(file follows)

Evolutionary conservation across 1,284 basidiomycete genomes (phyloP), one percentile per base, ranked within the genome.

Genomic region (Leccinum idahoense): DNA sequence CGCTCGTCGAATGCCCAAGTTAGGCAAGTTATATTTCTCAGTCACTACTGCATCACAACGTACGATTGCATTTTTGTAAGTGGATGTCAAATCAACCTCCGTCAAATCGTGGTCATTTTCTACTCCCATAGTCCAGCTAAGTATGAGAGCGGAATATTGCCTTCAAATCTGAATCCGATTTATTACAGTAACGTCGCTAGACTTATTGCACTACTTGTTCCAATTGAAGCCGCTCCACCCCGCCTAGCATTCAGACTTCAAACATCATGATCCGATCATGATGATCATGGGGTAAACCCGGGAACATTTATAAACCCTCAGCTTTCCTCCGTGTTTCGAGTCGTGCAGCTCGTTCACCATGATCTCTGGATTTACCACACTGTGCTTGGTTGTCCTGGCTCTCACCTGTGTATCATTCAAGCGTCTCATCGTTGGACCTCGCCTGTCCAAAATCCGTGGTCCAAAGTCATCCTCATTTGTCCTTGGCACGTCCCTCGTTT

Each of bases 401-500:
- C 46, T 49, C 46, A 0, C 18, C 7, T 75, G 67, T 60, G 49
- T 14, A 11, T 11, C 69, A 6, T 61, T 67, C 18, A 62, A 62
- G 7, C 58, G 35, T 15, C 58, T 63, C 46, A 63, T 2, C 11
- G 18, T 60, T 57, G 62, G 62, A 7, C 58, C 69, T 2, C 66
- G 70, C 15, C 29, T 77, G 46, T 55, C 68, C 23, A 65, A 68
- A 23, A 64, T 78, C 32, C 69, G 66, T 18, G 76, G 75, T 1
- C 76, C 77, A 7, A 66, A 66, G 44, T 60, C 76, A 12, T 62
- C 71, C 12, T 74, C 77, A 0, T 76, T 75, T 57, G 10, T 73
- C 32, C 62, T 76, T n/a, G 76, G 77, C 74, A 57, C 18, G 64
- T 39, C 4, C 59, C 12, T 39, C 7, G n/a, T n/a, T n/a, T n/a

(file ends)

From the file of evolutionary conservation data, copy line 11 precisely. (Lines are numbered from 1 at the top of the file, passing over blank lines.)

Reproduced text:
- C 71, C 12, T 74, C 77, A 0, T 76, T 75, T 57, G 10, T 73